How To Lay Floor Tile
- 5-7 Days
Tile is a great floor option for any room, because of its durability, cleanability, and stylish appearance. Tile comes in many different shapes and sizes, with different grout options, giving you nearly endless choices to match your home and your design style. Below is a guide for homeowner’s to install basic ceramic/porcelain floor tile in their home. If you are not confident in your ability to lay tile correctly, we recommend you contact a professional tiler.
- Make sure you prepare your subfloor properly.
- Measure & locate the center point of the room. This is where you will lay your first floor tile. We will refer to this point as the reference line cross.
- Set up your reference lines. These will guide you in the placement of your tiles to ensure that the tile is centered in the room and in a straight line. You may want to draw out your tile design first using grid paper.
- Consider wearing knee pads to evenly distribute your body weight and protect your knees.
- Remove tile from different boxes and mix together to ensure that minor color differences between boxes will not form an unwanted pattern in your new floor tile.
- If needed, wipe tile clean from dust & dirt, as this can affect the adhesion to the mortar.
- Tile Adhesive (Mortar)
- Tile Spacers
- Silicone Caulk
- Silicone Grout Sealer
- Grout Haze
- Cleaning Cloth
- Rubber Gloves
- Knee Pads (Optional)
- Carpenter's Square
- Rubber Grout Float
- Tape Measure
- Notched Trowel/Spreader
- Drill with Mixing Paddle
- Tile Cutter/Saw
- Tile Nipper
Step 1: Mix Mortar
Put on your safety goggles and rubber gloves. Using a drill and mixing paddle, mix unmodified, thinset mortar in a bucket according to the manufacturer’s instructions. Thinset mortar is the bonding agent used to attach tile to the subfloor or backer board.
Step 2: Spread Mortar
Starting at the reference line cross in the middle of the room, spread the thinset mortar with the flat side of the trowel in small areas at a time. Be careful not to obscure your reference areas.
Apply the mortar using the notched side of the trowel, held at a 45-degree angle. Comb the mortar in one direction to ensure uniform application. Remove excess mortar and return to bucket.
Step 3: Lay First Tile
Lay the first square of tile at the reference line cross. Lightly press and twist the tile into place to ensure maximum adhesion to the mortar. For larger tiles, you may want to apply a layer of mortar to the backside of the tile before laying.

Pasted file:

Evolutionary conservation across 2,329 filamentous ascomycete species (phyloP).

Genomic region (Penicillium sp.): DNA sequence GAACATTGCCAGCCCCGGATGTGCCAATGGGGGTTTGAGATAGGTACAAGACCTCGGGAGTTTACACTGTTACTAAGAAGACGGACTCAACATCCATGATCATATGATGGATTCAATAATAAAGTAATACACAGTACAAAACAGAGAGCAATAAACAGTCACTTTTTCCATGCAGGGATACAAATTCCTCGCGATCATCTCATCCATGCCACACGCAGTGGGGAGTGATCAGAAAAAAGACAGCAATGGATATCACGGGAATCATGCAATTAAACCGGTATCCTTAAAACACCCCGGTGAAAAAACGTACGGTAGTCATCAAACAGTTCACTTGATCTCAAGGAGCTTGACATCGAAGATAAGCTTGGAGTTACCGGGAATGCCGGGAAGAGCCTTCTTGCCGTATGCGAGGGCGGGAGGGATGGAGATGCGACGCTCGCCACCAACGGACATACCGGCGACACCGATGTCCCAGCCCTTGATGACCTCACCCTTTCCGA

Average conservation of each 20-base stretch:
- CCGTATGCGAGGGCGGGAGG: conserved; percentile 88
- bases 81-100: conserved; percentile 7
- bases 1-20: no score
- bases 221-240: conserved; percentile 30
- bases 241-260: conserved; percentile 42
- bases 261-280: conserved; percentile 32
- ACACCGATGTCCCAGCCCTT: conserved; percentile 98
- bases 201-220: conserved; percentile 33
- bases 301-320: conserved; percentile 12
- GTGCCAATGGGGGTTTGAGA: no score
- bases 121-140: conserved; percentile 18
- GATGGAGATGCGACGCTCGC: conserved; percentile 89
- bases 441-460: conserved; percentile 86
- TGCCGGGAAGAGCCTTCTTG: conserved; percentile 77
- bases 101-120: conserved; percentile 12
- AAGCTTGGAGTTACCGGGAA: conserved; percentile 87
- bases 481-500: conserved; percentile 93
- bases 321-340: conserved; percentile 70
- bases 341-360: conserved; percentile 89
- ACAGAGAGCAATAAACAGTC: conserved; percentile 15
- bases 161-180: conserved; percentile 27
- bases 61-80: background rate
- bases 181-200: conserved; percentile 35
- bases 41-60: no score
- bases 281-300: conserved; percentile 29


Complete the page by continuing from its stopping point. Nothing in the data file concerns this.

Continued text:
Step 4: Place Tile Spacers
Place tile spacers at edges of the first tile.
Step 5: Lay Other Tiles
Continue laying tiles along the reference lines, adding more spacers as you go. Be careful that you are laying the tile in a straight line. At some points, you may need to use a tile cutter or tile saw to cut the tile to fit. Remember to leave a ¼” expansion gap between the last tile and the wall, to allow for the floor to expand without causing cracks.
Note: You may also need a tile nipper, which is used to cut around plumbing fixtures & pipes, as well as round corners.
Step 6: Level the Floor Tile
Once you have completed a section of floor tile, confirm that the tile is level, using a mallet if necessary to level the tile.
Step 7: Remove Excess Mortar
Remove any excess mortar with a damp sponge. Allow thin-set mortar to dry for at least 24 hours, or according to manufacturer instructions, before grouting.
Step 8: Remove Spacers
Once mortar has dried completely, remove the tile spacers from between each of the tiles.
Step 9: Mix Tile Grout
Mix grout according to manufacturer’s instructions, usually to a paste-like consistency.
Step 10: Apply Grout
Using a rubber grout float, apply the grout to the joints, then diagonally across the joints. Remove as much excess as possible. Allow approximately 20 minutes to dry, then wipe the grout lines with a clean sponge and water to set the grout just below the surface. Use a grout haze remover to clean the tile.
Step 11: Allow Grout to Dry
Allow 72 hours for the grout to dry, avoiding heavy traffic on the floor tile. Wait at least 3 weeks before sealing the grout.
Step 12: Seal the Grout
Apply a grout sealer to the joints.
Step 13: Install Trim & Transitions
Reinstall trim work and any necessary transition strips. When tiling an area that will adjoin with a different kind of flooring, like carpet or hardwood, a threshold transition is needed. Check with a Norfolk Hardware & Home Center associate prior to starting to find out which transition is right for your project.